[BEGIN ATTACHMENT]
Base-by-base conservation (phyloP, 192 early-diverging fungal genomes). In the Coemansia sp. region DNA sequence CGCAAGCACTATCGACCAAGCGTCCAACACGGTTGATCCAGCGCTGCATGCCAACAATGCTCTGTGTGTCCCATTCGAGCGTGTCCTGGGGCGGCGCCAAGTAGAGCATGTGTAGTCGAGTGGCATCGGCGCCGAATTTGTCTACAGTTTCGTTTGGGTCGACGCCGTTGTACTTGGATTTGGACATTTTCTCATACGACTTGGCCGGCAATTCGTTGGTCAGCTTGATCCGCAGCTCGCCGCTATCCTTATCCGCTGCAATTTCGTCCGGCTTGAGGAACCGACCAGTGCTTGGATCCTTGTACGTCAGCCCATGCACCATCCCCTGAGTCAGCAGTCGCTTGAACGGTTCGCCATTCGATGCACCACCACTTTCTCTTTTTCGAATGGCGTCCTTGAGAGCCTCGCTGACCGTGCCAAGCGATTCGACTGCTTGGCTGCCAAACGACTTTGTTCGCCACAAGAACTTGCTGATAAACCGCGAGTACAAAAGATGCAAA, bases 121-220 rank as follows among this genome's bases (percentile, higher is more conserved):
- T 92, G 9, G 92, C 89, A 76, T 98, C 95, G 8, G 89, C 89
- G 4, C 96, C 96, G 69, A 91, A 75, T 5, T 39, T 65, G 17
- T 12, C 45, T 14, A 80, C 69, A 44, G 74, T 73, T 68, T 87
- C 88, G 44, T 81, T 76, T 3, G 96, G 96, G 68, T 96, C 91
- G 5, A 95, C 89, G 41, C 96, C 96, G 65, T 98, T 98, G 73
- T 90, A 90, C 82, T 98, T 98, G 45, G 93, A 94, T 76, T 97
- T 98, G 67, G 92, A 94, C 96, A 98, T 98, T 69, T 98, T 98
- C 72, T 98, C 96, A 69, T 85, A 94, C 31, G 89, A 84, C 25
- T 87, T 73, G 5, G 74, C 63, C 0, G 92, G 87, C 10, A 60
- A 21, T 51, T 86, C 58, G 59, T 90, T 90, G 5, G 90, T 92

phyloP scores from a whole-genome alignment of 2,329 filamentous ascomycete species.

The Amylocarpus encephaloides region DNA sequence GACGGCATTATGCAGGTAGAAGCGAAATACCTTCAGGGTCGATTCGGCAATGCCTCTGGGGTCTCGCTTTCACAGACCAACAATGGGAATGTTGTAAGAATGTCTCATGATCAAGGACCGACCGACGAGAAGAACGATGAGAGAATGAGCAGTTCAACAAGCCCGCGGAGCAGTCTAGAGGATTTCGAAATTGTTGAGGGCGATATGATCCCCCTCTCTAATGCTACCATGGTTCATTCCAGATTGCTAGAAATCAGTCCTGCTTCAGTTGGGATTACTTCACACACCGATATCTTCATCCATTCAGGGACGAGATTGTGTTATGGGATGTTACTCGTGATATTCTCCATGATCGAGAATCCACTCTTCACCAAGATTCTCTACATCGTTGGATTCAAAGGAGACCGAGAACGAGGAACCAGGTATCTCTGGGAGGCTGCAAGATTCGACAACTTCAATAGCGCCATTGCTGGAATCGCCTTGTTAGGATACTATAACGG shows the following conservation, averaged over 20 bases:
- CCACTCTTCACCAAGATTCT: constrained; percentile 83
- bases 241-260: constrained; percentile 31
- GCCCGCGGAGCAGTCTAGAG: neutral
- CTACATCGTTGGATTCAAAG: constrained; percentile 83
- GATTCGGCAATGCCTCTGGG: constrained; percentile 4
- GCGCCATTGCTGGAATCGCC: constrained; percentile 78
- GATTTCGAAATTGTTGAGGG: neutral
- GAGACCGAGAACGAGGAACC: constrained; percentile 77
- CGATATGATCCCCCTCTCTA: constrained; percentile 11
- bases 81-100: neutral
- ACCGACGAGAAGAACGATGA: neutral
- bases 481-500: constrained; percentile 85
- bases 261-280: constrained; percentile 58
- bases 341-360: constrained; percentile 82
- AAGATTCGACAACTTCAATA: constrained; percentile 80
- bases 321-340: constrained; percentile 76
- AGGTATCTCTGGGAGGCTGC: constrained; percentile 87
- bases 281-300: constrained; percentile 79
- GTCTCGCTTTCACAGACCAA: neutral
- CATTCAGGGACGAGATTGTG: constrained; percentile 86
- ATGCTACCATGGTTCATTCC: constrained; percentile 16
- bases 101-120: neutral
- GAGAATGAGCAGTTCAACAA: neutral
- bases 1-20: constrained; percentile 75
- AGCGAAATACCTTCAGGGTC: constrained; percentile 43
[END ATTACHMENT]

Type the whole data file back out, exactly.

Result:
Base-by-base conservation (phyloP, 192 early-diverging fungal genomes). In the Coemansia sp. region DNA sequence CGCAAGCACTATCGACCAAGCGTCCAACACGGTTGATCCAGCGCTGCATGCCAACAATGCTCTGTGTGTCCCATTCGAGCGTGTCCTGGGGCGGCGCCAAGTAGAGCATGTGTAGTCGAGTGGCATCGGCGCCGAATTTGTCTACAGTTTCGTTTGGGTCGACGCCGTTGTACTTGGATTTGGACATTTTCTCATACGACTTGGCCGGCAATTCGTTGGTCAGCTTGATCCGCAGCTCGCCGCTATCCTTATCCGCTGCAATTTCGTCCGGCTTGAGGAACCGACCAGTGCTTGGATCCTTGTACGTCAGCCCATGCACCATCCCCTGAGTCAGCAGTCGCTTGAACGGTTCGCCATTCGATGCACCACCACTTTCTCTTTTTCGAATGGCGTCCTTGAGAGCCTCGCTGACCGTGCCAAGCGATTCGACTGCTTGGCTGCCAAACGACTTTGTTCGCCACAAGAACTTGCTGATAAACCGCGAGTACAAAAGATGCAAA, bases 121-220 rank as follows among this genome's bases (percentile, higher is more conserved):
- T 92, G 9, G 92, C 89, A 76, T 98, C 95, G 8, G 89, C 89
- G 4, C 96, C 96, G 69, A 91, A 75, T 5, T 39, T 65, G 17
- T 12, C 45, T 14, A 80, C 69, A 44, G 74, T 73, T 68, T 87
- C 88, G 44, T 81, T 76, T 3, G 96, G 96, G 68, T 96, C 91
- G 5, A 95, C 89, G 41, C 96, C 96, G 65, T 98, T 98, G 73
- T 90, A 90, C 82, T 98, T 98, G 45, G 93, A 94, T 76, T 97
- T 98, G 67, G 92, A 94, C 96, A 98, T 98, T 69, T 98, T 98
- C 72, T 98, C 96, A 69, T 85, A 94, C 31, G 89, A 84, C 25
- T 87, T 73, G 5, G 74, C 63, C 0, G 92, G 87, C 10, A 60
- A 21, T 51, T 86, C 58, G 59, T 90, T 90, G 5, G 90, T 92

phyloP scores from a whole-genome alignment of 2,329 filamentous ascomycete species.

The Amylocarpus encephaloides region DNA sequence GACGGCATTATGCAGGTAGAAGCGAAATACCTTCAGGGTCGATTCGGCAATGCCTCTGGGGTCTCGCTTTCACAGACCAACAATGGGAATGTTGTAAGAATGTCTCATGATCAAGGACCGACCGACGAGAAGAACGATGAGAGAATGAGCAGTTCAACAAGCCCGCGGAGCAGTCTAGAGGATTTCGAAATTGTTGAGGGCGATATGATCCCCCTCTCTAATGCTACCATGGTTCATTCCAGATTGCTAGAAATCAGTCCTGCTTCAGTTGGGATTACTTCACACACCGATATCTTCATCCATTCAGGGACGAGATTGTGTTATGGGATGTTACTCGTGATATTCTCCATGATCGAGAATCCACTCTTCACCAAGATTCTCTACATCGTTGGATTCAAAGGAGACCGAGAACGAGGAACCAGGTATCTCTGGGAGGCTGCAAGATTCGACAACTTCAATAGCGCCATTGCTGGAATCGCCTTGTTAGGATACTATAACGG shows the following conservation, averaged over 20 bases:
- CCACTCTTCACCAAGATTCT: constrained; percentile 83
- bases 241-260: constrained; percentile 31
- GCCCGCGGAGCAGTCTAGAG: neutral
- CTACATCGTTGGATTCAAAG: constrained; percentile 83
- GATTCGGCAATGCCTCTGGG: constrained; percentile 4
- GCGCCATTGCTGGAATCGCC: constrained; percentile 78
- GATTTCGAAATTGTTGAGGG: neutral
- GAGACCGAGAACGAGGAACC: constrained; percentile 77
- CGATATGATCCCCCTCTCTA: constrained; percentile 11
- bases 81-100: neutral
- ACCGACGAGAAGAACGATGA: neutral
- bases 481-500: constrained; percentile 85
- bases 261-280: constrained; percentile 58
- bases 341-360: constrained; percentile 82
- AAGATTCGACAACTTCAATA: constrained; percentile 80
- bases 321-340: constrained; percentile 76
- AGGTATCTCTGGGAGGCTGC: constrained; percentile 87
- bases 281-300: constrained; percentile 79
- GTCTCGCTTTCACAGACCAA: neutral
- CATTCAGGGACGAGATTGTG: constrained; percentile 86
- ATGCTACCATGGTTCATTCC: constrained; percentile 16
- bases 101-120: neutral
- GAGAATGAGCAGTTCAACAA: neutral
- bases 1-20: constrained; percentile 75
- AGCGAAATACCTTCAGGGTC: constrained; percentile 43